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Backgrounds and Accessibility

From: Lee Roberts <leeroberts@roserockdesign.com>
Date: Sun, 20 Apr 2003 21:32:49 -0700
To: "WCAG List" <w3c-wai-gl@w3.org>
Message-ID: <000001c307bf$15c9a3b0$5f814094@rose>

Let's look at it from a common sense point of view.  If I have a black
background image and use white text against that black background image,
I just created a problem with accessibility that could be eliminated
with a little common sense.  If my background image includes a majority
of color which I must contrast my text in such a manner as it would
contrast well with the selected background color.

Background images are of no real value.  Excessive graphics are arduous
and hold no true value except to make things look well for those visual
individuals.  However, they can be extremely confusing for the
cognitively disabled.  Graphical text headers and graphical buttons
serve no real purpose or value except to the individual developing the
page or the site.

Background sounds are typically sound bytes of non-vocal types.
Therefore, they don't really offer any value to the hearing impaired.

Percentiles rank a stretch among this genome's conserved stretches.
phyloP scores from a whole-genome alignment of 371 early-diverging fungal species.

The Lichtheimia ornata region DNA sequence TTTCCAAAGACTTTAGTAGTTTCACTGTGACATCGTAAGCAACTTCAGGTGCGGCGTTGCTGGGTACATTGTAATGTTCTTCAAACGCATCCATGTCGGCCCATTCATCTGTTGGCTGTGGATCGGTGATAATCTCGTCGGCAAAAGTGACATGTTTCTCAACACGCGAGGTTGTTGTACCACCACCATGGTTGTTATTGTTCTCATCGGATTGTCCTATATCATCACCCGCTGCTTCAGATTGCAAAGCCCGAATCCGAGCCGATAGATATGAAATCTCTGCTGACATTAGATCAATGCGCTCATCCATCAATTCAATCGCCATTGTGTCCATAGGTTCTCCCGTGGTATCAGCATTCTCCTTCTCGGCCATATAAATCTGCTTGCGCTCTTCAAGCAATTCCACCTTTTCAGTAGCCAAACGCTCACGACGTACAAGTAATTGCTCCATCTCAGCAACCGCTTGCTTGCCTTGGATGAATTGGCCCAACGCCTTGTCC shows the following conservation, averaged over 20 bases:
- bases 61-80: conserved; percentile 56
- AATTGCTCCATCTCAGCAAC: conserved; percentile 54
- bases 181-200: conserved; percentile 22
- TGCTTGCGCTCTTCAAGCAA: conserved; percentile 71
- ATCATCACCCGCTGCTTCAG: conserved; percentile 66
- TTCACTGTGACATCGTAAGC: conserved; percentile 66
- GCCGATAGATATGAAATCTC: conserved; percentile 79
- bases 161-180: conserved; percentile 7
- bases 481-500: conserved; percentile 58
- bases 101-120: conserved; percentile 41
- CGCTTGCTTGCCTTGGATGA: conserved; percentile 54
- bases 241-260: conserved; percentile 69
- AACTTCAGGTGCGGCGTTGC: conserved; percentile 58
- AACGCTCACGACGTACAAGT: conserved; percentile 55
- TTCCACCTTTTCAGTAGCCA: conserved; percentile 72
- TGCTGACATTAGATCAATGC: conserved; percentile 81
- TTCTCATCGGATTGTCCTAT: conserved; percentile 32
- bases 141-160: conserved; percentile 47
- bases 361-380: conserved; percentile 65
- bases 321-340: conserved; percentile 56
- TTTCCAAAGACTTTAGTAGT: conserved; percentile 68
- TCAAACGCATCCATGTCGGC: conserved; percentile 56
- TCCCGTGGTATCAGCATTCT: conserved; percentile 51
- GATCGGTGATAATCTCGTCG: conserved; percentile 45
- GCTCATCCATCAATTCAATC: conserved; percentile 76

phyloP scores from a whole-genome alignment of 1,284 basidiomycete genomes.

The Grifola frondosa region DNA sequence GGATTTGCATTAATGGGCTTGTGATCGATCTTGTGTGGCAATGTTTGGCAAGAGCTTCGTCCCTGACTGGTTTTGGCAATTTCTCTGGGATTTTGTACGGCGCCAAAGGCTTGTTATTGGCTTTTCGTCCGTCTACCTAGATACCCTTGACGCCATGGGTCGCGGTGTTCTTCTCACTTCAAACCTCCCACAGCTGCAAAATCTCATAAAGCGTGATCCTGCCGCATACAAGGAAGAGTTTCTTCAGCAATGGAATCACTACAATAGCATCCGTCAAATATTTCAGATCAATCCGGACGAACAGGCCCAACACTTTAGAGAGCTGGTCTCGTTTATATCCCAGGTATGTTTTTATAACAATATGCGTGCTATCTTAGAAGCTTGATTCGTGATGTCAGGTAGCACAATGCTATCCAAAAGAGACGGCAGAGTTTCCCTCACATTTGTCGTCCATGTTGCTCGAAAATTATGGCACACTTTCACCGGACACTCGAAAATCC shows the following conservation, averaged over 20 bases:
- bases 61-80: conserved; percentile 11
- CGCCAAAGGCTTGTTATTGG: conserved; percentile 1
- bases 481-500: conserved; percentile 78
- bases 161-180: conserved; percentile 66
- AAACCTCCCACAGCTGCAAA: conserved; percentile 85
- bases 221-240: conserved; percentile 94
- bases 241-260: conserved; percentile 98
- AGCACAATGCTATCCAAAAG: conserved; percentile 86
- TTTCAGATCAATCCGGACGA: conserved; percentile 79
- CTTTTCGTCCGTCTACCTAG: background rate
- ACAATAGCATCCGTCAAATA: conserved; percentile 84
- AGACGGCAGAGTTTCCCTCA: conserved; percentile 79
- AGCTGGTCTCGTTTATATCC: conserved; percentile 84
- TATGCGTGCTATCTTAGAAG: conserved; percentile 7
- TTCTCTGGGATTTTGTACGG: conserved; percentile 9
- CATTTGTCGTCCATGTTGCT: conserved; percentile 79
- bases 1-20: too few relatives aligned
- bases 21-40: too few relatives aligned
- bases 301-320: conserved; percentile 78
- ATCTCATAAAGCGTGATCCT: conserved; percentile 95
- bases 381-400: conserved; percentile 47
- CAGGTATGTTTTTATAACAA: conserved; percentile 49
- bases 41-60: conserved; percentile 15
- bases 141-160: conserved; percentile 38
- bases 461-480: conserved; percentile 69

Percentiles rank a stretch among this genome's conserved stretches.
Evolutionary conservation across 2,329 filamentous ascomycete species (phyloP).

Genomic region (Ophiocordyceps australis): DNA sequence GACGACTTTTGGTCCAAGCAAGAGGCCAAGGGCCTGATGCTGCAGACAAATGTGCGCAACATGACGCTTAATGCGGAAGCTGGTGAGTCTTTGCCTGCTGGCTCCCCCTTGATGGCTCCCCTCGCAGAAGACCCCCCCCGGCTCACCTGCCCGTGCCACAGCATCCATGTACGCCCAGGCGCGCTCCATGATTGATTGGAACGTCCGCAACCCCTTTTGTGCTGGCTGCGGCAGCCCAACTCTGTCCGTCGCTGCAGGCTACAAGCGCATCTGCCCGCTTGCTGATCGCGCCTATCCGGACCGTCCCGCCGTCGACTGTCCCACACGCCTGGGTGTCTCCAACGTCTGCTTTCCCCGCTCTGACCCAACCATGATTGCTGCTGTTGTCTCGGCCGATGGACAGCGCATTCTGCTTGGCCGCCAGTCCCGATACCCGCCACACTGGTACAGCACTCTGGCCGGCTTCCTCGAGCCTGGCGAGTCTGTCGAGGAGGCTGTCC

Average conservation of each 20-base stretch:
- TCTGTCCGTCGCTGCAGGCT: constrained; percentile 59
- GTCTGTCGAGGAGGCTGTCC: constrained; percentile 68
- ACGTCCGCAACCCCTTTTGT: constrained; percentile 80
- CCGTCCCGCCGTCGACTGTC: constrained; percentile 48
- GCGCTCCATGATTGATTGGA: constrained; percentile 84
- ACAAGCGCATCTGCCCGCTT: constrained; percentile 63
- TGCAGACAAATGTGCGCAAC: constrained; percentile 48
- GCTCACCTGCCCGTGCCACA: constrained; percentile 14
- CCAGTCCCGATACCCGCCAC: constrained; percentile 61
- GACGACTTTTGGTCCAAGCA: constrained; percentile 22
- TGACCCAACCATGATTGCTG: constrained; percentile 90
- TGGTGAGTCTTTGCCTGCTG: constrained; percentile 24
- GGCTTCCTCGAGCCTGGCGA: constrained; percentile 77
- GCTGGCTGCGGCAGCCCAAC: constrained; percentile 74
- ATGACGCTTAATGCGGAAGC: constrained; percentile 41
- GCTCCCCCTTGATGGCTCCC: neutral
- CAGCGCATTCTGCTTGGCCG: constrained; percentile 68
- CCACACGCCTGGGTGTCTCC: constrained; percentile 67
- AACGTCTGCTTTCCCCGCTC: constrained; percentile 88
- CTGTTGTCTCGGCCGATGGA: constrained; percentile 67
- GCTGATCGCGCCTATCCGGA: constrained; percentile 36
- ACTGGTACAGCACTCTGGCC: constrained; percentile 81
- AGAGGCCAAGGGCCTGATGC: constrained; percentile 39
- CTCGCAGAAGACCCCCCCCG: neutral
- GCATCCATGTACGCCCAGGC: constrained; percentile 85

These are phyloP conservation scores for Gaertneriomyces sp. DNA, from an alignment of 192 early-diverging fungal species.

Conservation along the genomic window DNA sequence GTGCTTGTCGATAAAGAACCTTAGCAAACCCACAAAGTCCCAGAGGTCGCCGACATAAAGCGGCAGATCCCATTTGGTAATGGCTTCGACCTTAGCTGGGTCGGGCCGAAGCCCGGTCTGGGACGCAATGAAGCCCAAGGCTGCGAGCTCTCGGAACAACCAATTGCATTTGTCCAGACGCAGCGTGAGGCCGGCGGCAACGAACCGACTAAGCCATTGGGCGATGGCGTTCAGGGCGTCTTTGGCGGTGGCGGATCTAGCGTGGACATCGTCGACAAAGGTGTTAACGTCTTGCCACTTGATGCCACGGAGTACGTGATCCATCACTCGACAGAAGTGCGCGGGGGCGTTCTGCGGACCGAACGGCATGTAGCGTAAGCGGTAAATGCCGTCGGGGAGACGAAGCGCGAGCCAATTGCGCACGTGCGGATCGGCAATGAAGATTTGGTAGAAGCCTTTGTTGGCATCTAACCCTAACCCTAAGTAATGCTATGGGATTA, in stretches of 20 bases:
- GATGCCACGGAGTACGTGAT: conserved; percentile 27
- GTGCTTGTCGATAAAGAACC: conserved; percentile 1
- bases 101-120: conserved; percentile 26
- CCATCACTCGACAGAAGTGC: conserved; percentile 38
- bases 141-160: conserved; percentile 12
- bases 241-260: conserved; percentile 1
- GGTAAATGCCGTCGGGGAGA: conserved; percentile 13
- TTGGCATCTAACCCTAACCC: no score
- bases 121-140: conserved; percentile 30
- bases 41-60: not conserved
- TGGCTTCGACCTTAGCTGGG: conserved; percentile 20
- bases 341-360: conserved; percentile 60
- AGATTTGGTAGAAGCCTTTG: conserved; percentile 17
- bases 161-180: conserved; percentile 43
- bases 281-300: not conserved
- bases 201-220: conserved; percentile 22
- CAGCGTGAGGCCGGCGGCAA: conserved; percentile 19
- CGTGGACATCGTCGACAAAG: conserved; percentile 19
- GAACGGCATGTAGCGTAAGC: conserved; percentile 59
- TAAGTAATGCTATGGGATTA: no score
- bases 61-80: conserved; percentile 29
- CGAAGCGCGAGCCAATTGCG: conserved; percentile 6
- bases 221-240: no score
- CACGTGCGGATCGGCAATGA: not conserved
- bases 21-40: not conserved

To think that an audio sound byte of a vocal nature is used on a page as
background audio leaves me thinking that we haven't really examined the
issue of background sounds.

Background sounds with vocals are typically found in Flash, Shockwave,
QuickTime, and any other multimedia presentation - not a web page.  By
programming the presentation correctly with captions or written
explanations clears that problem up.  Having the 20db difference between
background noise and the vocal part of the presentation should be
required and does present value of getting the sound engineer to
generate a larger difference between the vocals and background noise as
Mr. Clark points out.

Perhaps, we should change the issue from simply background images to the
background then it wouldn't make a difference if the browser does not
download useless and meaningless images just to be challenged by the
designer with no common sense.  When using a background image the
background should be of a consistent value thereby allowing the
developer to maintain the difference in contrast, saturation, and hue
from the written text in the document.  I think this clearly clears up
the problem and adds a level of accessibility not previously

Received on Sunday, 20 April 2003 22:33:27 UTC

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